It’s widely known that computing devices tend to slow down over time, as components wear out, storage and memory fill up with old files and forgotten apps, and new software is increasingly designed for newer and faster processors.

This is in some ways inevitable, and nothing lasts for ever – certainly not in the world of technology. But you can put off the inevitable by following some simple best practices.

From time to time you should power off your device completely, which clears out the memory. You should get into the habit of deleting apps and files you don’t use (photos are a common issue for storage) and archive the latter in cloud and/or local backup. And it’s worth going through the settings and checking which apps refresh in the background, thereby using up precious processing power.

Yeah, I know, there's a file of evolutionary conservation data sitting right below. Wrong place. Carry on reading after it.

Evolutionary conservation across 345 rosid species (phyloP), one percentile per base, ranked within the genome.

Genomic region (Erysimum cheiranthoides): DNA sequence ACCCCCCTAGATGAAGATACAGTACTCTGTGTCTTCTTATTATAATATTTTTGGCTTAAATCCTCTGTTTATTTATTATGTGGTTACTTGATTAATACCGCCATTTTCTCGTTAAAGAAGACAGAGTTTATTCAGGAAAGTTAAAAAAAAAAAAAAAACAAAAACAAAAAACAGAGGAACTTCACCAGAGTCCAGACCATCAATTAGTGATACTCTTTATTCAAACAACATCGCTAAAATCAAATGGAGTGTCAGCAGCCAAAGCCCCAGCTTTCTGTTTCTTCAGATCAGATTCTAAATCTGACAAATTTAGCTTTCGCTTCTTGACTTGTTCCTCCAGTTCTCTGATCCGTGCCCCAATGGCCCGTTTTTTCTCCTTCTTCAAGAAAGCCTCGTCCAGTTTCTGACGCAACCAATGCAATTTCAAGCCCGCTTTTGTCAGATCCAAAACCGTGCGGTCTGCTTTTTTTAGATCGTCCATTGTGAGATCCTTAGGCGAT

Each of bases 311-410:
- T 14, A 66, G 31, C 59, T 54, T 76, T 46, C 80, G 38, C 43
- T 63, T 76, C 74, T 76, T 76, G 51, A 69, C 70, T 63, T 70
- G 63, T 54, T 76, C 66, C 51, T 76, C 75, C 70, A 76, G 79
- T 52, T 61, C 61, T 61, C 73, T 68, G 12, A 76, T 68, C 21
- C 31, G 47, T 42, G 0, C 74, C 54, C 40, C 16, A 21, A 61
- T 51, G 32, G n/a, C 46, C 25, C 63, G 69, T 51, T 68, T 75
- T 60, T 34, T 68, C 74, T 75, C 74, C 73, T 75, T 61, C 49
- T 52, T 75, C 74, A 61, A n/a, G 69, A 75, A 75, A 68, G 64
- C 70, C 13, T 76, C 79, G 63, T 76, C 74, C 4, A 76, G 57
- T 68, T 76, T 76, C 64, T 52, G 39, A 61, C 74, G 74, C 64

More of these tips can be found in How to speed up a slow iPhone.

Note that updating iOS has historically been a mixed blessing in this regard – but that may be about to change.

If your phone is up to it, getting the latest version of iOS is normally great, because it brings patches and tweaks that will help things run more smoothly (as well as some cool new features). The problem comes when your device is only just fast enough to be rated as compatible, because the aforementioned cool features are likely to be big drains on the processor.

But iOS 12 – which has a few cool features of its own – appears to have focused most of all on performance. Apple says it will actually make older devices faster, and while we’d like to see that for ourselves (at time of writing it’s still in beta), it sounds great.



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